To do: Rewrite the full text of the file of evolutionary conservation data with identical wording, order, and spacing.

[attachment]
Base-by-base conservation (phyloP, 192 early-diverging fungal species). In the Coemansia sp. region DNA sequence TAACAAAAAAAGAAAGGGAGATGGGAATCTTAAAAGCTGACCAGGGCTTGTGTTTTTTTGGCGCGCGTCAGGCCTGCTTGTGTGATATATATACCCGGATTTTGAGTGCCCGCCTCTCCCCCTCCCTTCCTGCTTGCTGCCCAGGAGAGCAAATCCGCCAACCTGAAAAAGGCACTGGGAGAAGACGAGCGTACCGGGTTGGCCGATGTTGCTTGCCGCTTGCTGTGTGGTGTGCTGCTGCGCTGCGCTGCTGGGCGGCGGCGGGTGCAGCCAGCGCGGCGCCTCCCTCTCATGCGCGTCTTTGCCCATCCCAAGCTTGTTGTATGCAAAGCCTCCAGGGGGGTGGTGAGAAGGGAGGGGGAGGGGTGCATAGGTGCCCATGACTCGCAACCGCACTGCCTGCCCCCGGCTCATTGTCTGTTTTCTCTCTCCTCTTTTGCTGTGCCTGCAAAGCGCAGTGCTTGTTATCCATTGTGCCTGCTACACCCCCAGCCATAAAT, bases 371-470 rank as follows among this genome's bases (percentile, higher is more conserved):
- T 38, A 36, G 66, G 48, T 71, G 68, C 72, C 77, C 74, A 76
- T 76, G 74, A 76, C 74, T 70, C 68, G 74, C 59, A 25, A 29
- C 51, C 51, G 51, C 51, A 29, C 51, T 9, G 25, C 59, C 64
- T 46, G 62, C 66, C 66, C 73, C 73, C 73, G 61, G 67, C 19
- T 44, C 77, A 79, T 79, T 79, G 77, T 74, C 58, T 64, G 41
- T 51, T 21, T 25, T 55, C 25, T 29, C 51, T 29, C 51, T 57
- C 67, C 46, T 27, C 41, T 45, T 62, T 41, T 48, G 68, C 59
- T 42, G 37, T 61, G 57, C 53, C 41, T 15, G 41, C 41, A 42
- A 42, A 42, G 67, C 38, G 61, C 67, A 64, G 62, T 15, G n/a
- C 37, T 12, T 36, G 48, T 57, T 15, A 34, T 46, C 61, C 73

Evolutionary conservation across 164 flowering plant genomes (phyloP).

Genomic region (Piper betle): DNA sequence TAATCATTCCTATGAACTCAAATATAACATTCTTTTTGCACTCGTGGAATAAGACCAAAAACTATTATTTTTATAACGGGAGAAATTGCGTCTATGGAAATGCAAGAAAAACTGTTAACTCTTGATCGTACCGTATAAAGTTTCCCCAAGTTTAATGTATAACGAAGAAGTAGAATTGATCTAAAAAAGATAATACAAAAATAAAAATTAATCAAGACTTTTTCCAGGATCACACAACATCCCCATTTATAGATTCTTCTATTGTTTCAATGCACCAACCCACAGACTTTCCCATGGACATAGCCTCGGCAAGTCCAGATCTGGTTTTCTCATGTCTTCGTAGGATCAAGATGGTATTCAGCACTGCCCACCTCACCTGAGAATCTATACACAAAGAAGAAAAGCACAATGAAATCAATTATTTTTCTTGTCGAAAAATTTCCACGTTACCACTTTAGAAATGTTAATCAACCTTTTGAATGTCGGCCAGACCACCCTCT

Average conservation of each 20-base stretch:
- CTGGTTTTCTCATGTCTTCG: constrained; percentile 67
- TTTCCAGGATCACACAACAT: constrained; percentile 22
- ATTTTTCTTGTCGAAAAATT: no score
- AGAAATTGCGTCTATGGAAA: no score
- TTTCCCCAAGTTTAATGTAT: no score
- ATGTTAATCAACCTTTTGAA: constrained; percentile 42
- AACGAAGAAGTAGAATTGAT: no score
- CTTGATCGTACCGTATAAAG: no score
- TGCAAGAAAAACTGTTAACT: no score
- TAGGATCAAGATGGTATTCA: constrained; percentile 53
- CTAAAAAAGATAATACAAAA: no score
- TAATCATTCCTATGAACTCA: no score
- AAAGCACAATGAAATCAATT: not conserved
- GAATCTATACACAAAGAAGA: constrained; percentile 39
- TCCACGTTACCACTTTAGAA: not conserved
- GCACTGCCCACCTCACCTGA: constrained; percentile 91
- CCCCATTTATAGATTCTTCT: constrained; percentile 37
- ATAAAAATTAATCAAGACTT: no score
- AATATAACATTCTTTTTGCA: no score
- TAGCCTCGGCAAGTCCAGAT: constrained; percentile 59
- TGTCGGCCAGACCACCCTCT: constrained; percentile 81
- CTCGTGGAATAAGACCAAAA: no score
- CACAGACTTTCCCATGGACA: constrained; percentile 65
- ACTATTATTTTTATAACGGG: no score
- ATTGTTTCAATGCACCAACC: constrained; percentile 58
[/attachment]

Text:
Base-by-base conservation (phyloP, 192 early-diverging fungal species). In the Coemansia sp. region DNA sequence TAACAAAAAAAGAAAGGGAGATGGGAATCTTAAAAGCTGACCAGGGCTTGTGTTTTTTTGGCGCGCGTCAGGCCTGCTTGTGTGATATATATACCCGGATTTTGAGTGCCCGCCTCTCCCCCTCCCTTCCTGCTTGCTGCCCAGGAGAGCAAATCCGCCAACCTGAAAAAGGCACTGGGAGAAGACGAGCGTACCGGGTTGGCCGATGTTGCTTGCCGCTTGCTGTGTGGTGTGCTGCTGCGCTGCGCTGCTGGGCGGCGGCGGGTGCAGCCAGCGCGGCGCCTCCCTCTCATGCGCGTCTTTGCCCATCCCAAGCTTGTTGTATGCAAAGCCTCCAGGGGGGTGGTGAGAAGGGAGGGGGAGGGGTGCATAGGTGCCCATGACTCGCAACCGCACTGCCTGCCCCCGGCTCATTGTCTGTTTTCTCTCTCCTCTTTTGCTGTGCCTGCAAAGCGCAGTGCTTGTTATCCATTGTGCCTGCTACACCCCCAGCCATAAAT, bases 371-470 rank as follows among this genome's bases (percentile, higher is more conserved):
- T 38, A 36, G 66, G 48, T 71, G 68, C 72, C 77, C 74, A 76
- T 76, G 74, A 76, C 74, T 70, C 68, G 74, C 59, A 25, A 29
- C 51, C 51, G 51, C 51, A 29, C 51, T 9, G 25, C 59, C 64
- T 46, G 62, C 66, C 66, C 73, C 73, C 73, G 61, G 67, C 19
- T 44, C 77, A 79, T 79, T 79, G 77, T 74, C 58, T 64, G 41
- T 51, T 21, T 25, T 55, C 25, T 29, C 51, T 29, C 51, T 57
- C 67, C 46, T 27, C 41, T 45, T 62, T 41, T 48, G 68, C 59
- T 42, G 37, T 61, G 57, C 53, C 41, T 15, G 41, C 41, A 42
- A 42, A 42, G 67, C 38, G 61, C 67, A 64, G 62, T 15, G n/a
- C 37, T 12, T 36, G 48, T 57, T 15, A 34, T 46, C 61, C 73

Evolutionary conservation across 164 flowering plant genomes (phyloP).

Genomic region (Piper betle): DNA sequence TAATCATTCCTATGAACTCAAATATAACATTCTTTTTGCACTCGTGGAATAAGACCAAAAACTATTATTTTTATAACGGGAGAAATTGCGTCTATGGAAATGCAAGAAAAACTGTTAACTCTTGATCGTACCGTATAAAGTTTCCCCAAGTTTAATGTATAACGAAGAAGTAGAATTGATCTAAAAAAGATAATACAAAAATAAAAATTAATCAAGACTTTTTCCAGGATCACACAACATCCCCATTTATAGATTCTTCTATTGTTTCAATGCACCAACCCACAGACTTTCCCATGGACATAGCCTCGGCAAGTCCAGATCTGGTTTTCTCATGTCTTCGTAGGATCAAGATGGTATTCAGCACTGCCCACCTCACCTGAGAATCTATACACAAAGAAGAAAAGCACAATGAAATCAATTATTTTTCTTGTCGAAAAATTTCCACGTTACCACTTTAGAAATGTTAATCAACCTTTTGAATGTCGGCCAGACCACCCTCT

Average conservation of each 20-base stretch:
- CTGGTTTTCTCATGTCTTCG: constrained; percentile 67
- TTTCCAGGATCACACAACAT: constrained; percentile 22
- ATTTTTCTTGTCGAAAAATT: no score
- AGAAATTGCGTCTATGGAAA: no score
- TTTCCCCAAGTTTAATGTAT: no score
- ATGTTAATCAACCTTTTGAA: constrained; percentile 42
- AACGAAGAAGTAGAATTGAT: no score
- CTTGATCGTACCGTATAAAG: no score
- TGCAAGAAAAACTGTTAACT: no score
- TAGGATCAAGATGGTATTCA: constrained; percentile 53
- CTAAAAAAGATAATACAAAA: no score
- TAATCATTCCTATGAACTCA: no score
- AAAGCACAATGAAATCAATT: not conserved
- GAATCTATACACAAAGAAGA: constrained; percentile 39
- TCCACGTTACCACTTTAGAA: not conserved
- GCACTGCCCACCTCACCTGA: constrained; percentile 91
- CCCCATTTATAGATTCTTCT: constrained; percentile 37
- ATAAAAATTAATCAAGACTT: no score
- AATATAACATTCTTTTTGCA: no score
- TAGCCTCGGCAAGTCCAGAT: constrained; percentile 59
- TGTCGGCCAGACCACCCTCT: constrained; percentile 81
- CTCGTGGAATAAGACCAAAA: no score
- CACAGACTTTCCCATGGACA: constrained; percentile 65
- ACTATTATTTTTATAACGGG: no score
- ATTGTTTCAATGCACCAACC: constrained; percentile 58